More recently, the critical readings have become richer as they have intersected with other forms of critical analysis, such as those interested in the political economy, media studies, and democratic theory. For example, emerging amidst the multiple academic readings of Queer Eye for the Straight Guy that focused on the heteronormative disciplining of the show’s titular queers, including E. Michelle Ramsey and G. Santiago’s (2004) “The Conflation of Homosexuality and Feminity” and Robert Westerfelhaus and Celeste Lacroix’s (2006) “Seeing Straight Through Queer Eye,” Katherine Sender’s (2006) “Queens for a Day” read the show through the lens of neoliberalism. She argued that the “queer men” on the show act in ways that reinforce neoliberal economic ideology while simultaneously offering a campy aesthetic that potentially undermines certain aspects of heteronormative sexual equations. In “Riding in Cars Between Men” (Sloop, 2005), I combine queer critique with media ecology, offering a reading of “gender trouble” in automobile sports that questions some of the oft-suggested liberating “effects” of technology. Jeffrey Bennett’s (2006b) essay “Seriality and Multicultural Dissent in the Same-Sex Marriage Debate” investigates the rhetorical dispute over same-sex marriage to understand how the value of difference in democratic politics—including differences in sexuality—can be productively understood as taking place in a process of “seriality” rather than being either essential or fluid. While sexuality is a strong focus of his work, it also serves to help the reader understand arguments over democratic processes.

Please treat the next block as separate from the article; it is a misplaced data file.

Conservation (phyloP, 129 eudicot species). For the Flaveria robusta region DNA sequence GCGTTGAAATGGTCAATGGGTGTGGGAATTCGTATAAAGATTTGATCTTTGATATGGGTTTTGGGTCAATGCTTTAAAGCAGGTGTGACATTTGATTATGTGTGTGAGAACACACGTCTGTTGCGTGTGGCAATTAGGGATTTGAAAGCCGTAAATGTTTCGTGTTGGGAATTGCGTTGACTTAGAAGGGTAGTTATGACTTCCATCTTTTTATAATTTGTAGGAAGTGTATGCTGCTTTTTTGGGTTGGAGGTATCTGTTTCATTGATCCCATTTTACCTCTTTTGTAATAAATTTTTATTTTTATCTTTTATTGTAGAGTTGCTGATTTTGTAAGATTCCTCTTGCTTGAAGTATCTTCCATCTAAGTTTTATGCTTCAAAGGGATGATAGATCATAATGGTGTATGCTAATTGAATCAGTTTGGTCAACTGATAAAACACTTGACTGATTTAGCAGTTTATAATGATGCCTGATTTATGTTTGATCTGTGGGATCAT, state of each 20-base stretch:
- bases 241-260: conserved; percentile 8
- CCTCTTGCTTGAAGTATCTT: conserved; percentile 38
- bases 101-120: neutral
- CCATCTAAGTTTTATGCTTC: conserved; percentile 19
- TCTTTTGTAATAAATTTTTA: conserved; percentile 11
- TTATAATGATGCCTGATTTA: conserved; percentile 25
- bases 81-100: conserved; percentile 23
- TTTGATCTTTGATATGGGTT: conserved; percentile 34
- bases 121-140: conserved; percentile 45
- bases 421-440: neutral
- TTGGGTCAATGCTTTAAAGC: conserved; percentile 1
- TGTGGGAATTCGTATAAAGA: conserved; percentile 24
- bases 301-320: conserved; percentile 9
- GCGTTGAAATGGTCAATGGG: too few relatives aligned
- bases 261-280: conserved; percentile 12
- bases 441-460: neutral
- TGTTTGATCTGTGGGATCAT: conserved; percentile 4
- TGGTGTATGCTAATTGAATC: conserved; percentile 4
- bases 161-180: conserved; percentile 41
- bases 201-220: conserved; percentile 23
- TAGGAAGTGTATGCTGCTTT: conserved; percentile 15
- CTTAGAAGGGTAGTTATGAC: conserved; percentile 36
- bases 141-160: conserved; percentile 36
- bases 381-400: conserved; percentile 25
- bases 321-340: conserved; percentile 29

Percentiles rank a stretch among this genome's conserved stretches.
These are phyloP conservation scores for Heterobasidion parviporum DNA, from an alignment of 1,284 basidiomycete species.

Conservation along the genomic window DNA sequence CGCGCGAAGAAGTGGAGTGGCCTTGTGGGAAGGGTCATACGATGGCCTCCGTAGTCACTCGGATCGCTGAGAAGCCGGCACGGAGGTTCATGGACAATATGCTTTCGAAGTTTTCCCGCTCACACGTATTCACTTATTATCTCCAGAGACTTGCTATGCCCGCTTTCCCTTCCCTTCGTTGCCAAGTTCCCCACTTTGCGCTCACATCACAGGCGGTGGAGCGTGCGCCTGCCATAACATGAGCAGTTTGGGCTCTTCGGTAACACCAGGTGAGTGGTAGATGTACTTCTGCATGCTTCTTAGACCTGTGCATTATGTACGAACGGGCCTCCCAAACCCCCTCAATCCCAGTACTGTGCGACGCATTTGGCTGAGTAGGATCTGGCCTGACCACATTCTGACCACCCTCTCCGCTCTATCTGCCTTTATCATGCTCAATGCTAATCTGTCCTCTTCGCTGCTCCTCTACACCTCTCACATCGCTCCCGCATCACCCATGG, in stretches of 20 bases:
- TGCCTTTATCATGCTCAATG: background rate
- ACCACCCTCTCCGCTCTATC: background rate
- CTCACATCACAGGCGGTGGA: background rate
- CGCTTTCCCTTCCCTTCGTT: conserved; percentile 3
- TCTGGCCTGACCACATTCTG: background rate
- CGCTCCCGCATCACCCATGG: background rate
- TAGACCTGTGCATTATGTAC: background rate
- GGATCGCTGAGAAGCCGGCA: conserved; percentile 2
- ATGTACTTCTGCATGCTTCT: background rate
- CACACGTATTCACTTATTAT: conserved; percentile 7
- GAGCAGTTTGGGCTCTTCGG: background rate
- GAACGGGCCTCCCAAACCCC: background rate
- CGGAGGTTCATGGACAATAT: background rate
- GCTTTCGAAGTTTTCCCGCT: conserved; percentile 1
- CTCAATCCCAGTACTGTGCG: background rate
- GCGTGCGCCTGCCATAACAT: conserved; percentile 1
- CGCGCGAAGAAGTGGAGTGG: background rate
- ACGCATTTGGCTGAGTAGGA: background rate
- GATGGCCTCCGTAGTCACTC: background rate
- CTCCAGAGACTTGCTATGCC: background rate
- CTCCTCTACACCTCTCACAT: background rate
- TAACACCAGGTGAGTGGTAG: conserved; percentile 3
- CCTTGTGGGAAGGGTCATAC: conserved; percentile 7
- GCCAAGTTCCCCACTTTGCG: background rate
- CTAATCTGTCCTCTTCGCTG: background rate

Although there are other ways of mapping out the trajectory of the history of analyses of “queer” representation, the one I have drawn here highlights changes in mainstream representation of gays and lesbians and accompanying changes in the critical project around representation. Hence, when there was a lack of viable queer representation in mainstream media (or solely negative representations), critics focused on this lack and its political outcomes. When queer representation and visibility proliferate, critics urge caution in the particular ways in which this representation takes shape, warning readers about the perils of too easily equating visibility with progress. Finally, as the representations have taken on a wider variety of hues, queer critics have been able to spend more energy articulating their concerns with a variety of other critical projects.

Queer Approaches to Reconceptualization

In many ways, attempting to identify a “reconceptual-ization” element of queer criticism is an impossible task. That is, if we take the move from gay/lesbian criticism to queer criticism to be a move that undermines the stability of both gay and straight identities, contesting any solid categories on the grounds of gender or sexuality/desire, then all queer criticism acts as a model of ongoing and permanent reconceptualization. That is, regardless of where we pinpoint the origins of “queer criticism,” it grew out of (and separates itself from) lesbian and gay projects and politics, working in part to undermine clear categories and reasons for holding onto systems and structures that maintain these categories. Hence, queer criticism always already functions as a tool for reconfiguring identity categories, with an ongoing expectation of these temporarily stable identities being undermined again.

In his summary of academic work in queer theory in Queer Theory and Communication, Gust Yep, Lovaas, and Elia (2003) noted the difficulty of talking about the purpose or overall project of “queer theory.” Given that it does not aspire to attain theoretical hegemony, given that it is an open system without a telos, or end goal, and given its refusal to be fixed to solid “reconceptualizations,” it is difficult to point to specific models. While gay and lesbian scholarship may have pointed to very particular politics or goals (e.g., the inclusion of homosexuals within particular social orders), queer theory to some degree is always troubling categories and meanings before they begin to solidify.